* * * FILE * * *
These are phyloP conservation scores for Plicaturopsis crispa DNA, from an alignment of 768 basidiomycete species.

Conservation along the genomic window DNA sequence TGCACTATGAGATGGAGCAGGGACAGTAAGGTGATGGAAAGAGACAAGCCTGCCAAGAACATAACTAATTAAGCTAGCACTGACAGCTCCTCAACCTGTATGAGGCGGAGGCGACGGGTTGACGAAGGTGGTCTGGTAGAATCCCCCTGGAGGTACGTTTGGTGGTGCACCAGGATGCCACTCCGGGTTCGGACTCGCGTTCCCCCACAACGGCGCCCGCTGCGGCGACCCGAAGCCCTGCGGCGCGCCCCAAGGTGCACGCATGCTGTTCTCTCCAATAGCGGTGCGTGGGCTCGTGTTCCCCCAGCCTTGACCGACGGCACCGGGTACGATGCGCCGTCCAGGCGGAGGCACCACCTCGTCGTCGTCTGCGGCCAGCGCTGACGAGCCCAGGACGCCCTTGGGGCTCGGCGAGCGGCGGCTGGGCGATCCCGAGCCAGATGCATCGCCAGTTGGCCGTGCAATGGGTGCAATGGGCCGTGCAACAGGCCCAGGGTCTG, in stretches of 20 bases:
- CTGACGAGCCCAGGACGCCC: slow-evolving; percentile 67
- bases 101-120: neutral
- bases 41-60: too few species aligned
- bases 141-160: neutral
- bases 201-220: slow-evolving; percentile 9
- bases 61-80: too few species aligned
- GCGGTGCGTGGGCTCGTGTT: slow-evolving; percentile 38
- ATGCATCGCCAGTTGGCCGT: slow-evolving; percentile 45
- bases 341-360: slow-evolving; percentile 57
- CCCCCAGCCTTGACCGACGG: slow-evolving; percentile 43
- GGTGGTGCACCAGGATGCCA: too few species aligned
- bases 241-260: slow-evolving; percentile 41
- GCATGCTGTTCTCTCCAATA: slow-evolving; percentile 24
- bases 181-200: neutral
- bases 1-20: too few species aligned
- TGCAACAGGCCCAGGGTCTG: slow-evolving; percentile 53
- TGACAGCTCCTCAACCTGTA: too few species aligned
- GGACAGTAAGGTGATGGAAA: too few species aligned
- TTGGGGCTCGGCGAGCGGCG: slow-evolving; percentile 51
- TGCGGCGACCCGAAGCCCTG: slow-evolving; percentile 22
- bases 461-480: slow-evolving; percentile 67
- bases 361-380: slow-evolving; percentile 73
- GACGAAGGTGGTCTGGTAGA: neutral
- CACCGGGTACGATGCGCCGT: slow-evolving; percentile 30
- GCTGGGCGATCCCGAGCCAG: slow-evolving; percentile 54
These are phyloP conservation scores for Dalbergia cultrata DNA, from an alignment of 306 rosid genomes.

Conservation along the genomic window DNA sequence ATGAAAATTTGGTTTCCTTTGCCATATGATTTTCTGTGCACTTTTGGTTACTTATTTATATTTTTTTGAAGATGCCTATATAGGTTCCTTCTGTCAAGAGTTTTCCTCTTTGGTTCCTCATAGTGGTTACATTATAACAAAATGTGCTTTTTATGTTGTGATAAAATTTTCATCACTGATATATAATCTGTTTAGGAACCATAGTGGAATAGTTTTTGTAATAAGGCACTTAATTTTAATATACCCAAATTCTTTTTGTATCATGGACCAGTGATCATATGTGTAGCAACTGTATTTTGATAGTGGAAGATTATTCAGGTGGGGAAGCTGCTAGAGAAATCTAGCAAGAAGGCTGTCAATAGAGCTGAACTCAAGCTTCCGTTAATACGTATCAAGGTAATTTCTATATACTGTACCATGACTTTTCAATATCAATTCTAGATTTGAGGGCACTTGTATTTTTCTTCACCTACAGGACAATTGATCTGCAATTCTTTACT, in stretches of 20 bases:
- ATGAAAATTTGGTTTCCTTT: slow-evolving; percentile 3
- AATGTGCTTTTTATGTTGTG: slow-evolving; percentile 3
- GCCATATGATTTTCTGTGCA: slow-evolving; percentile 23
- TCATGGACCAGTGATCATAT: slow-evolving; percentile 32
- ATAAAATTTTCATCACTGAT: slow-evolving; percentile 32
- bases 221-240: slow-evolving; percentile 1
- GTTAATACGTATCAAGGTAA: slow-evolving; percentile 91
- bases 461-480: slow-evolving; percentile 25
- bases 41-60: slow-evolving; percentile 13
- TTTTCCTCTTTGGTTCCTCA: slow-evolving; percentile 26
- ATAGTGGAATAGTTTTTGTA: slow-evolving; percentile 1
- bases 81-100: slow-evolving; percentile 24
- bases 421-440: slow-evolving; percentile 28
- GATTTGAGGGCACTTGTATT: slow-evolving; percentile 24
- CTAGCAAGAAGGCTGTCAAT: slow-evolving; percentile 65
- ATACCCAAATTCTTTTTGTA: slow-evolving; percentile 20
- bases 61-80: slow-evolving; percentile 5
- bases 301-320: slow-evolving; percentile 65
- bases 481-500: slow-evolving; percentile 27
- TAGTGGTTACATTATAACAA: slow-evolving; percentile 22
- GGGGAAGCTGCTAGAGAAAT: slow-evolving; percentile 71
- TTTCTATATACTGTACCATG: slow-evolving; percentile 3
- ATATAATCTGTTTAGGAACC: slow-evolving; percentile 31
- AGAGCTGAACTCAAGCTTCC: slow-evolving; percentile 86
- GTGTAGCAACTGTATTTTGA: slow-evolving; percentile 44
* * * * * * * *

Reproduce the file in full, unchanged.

These are phyloP conservation scores for Plicaturopsis crispa DNA, from an alignment of 768 basidiomycete species.

Conservation along the genomic window DNA sequence TGCACTATGAGATGGAGCAGGGACAGTAAGGTGATGGAAAGAGACAAGCCTGCCAAGAACATAACTAATTAAGCTAGCACTGACAGCTCCTCAACCTGTATGAGGCGGAGGCGACGGGTTGACGAAGGTGGTCTGGTAGAATCCCCCTGGAGGTACGTTTGGTGGTGCACCAGGATGCCACTCCGGGTTCGGACTCGCGTTCCCCCACAACGGCGCCCGCTGCGGCGACCCGAAGCCCTGCGGCGCGCCCCAAGGTGCACGCATGCTGTTCTCTCCAATAGCGGTGCGTGGGCTCGTGTTCCCCCAGCCTTGACCGACGGCACCGGGTACGATGCGCCGTCCAGGCGGAGGCACCACCTCGTCGTCGTCTGCGGCCAGCGCTGACGAGCCCAGGACGCCCTTGGGGCTCGGCGAGCGGCGGCTGGGCGATCCCGAGCCAGATGCATCGCCAGTTGGCCGTGCAATGGGTGCAATGGGCCGTGCAACAGGCCCAGGGTCTG, in stretches of 20 bases:
- CTGACGAGCCCAGGACGCCC: slow-evolving; percentile 67
- bases 101-120: neutral
- bases 41-60: too few species aligned
- bases 141-160: neutral
- bases 201-220: slow-evolving; percentile 9
- bases 61-80: too few species aligned
- GCGGTGCGTGGGCTCGTGTT: slow-evolving; percentile 38
- ATGCATCGCCAGTTGGCCGT: slow-evolving; percentile 45
- bases 341-360: slow-evolving; percentile 57
- CCCCCAGCCTTGACCGACGG: slow-evolving; percentile 43
- GGTGGTGCACCAGGATGCCA: too few species aligned
- bases 241-260: slow-evolving; percentile 41
- GCATGCTGTTCTCTCCAATA: slow-evolving; percentile 24
- bases 181-200: neutral
- bases 1-20: too few species aligned
- TGCAACAGGCCCAGGGTCTG: slow-evolving; percentile 53
- TGACAGCTCCTCAACCTGTA: too few species aligned
- GGACAGTAAGGTGATGGAAA: too few species aligned
- TTGGGGCTCGGCGAGCGGCG: slow-evolving; percentile 51
- TGCGGCGACCCGAAGCCCTG: slow-evolving; percentile 22
- bases 461-480: slow-evolving; percentile 67
- bases 361-380: slow-evolving; percentile 73
- GACGAAGGTGGTCTGGTAGA: neutral
- CACCGGGTACGATGCGCCGT: slow-evolving; percentile 30
- GCTGGGCGATCCCGAGCCAG: slow-evolving; percentile 54
These are phyloP conservation scores for Dalbergia cultrata DNA, from an alignment of 306 rosid genomes.

Conservation along the genomic window DNA sequence ATGAAAATTTGGTTTCCTTTGCCATATGATTTTCTGTGCACTTTTGGTTACTTATTTATATTTTTTTGAAGATGCCTATATAGGTTCCTTCTGTCAAGAGTTTTCCTCTTTGGTTCCTCATAGTGGTTACATTATAACAAAATGTGCTTTTTATGTTGTGATAAAATTTTCATCACTGATATATAATCTGTTTAGGAACCATAGTGGAATAGTTTTTGTAATAAGGCACTTAATTTTAATATACCCAAATTCTTTTTGTATCATGGACCAGTGATCATATGTGTAGCAACTGTATTTTGATAGTGGAAGATTATTCAGGTGGGGAAGCTGCTAGAGAAATCTAGCAAGAAGGCTGTCAATAGAGCTGAACTCAAGCTTCCGTTAATACGTATCAAGGTAATTTCTATATACTGTACCATGACTTTTCAATATCAATTCTAGATTTGAGGGCACTTGTATTTTTCTTCACCTACAGGACAATTGATCTGCAATTCTTTACT, in stretches of 20 bases:
- ATGAAAATTTGGTTTCCTTT: slow-evolving; percentile 3
- AATGTGCTTTTTATGTTGTG: slow-evolving; percentile 3
- GCCATATGATTTTCTGTGCA: slow-evolving; percentile 23
- TCATGGACCAGTGATCATAT: slow-evolving; percentile 32
- ATAAAATTTTCATCACTGAT: slow-evolving; percentile 32
- bases 221-240: slow-evolving; percentile 1
- GTTAATACGTATCAAGGTAA: slow-evolving; percentile 91
- bases 461-480: slow-evolving; percentile 25
- bases 41-60: slow-evolving; percentile 13
- TTTTCCTCTTTGGTTCCTCA: slow-evolving; percentile 26
- ATAGTGGAATAGTTTTTGTA: slow-evolving; percentile 1
- bases 81-100: slow-evolving; percentile 24
- bases 421-440: slow-evolving; percentile 28
- GATTTGAGGGCACTTGTATT: slow-evolving; percentile 24
- CTAGCAAGAAGGCTGTCAAT: slow-evolving; percentile 65
- ATACCCAAATTCTTTTTGTA: slow-evolving; percentile 20
- bases 61-80: slow-evolving; percentile 5
- bases 301-320: slow-evolving; percentile 65
- bases 481-500: slow-evolving; percentile 27
- TAGTGGTTACATTATAACAA: slow-evolving; percentile 22
- GGGGAAGCTGCTAGAGAAAT: slow-evolving; percentile 71
- TTTCTATATACTGTACCATG: slow-evolving; percentile 3
- ATATAATCTGTTTAGGAACC: slow-evolving; percentile 31
- AGAGCTGAACTCAAGCTTCC: slow-evolving; percentile 86
- GTGTAGCAACTGTATTTTGA: slow-evolving; percentile 44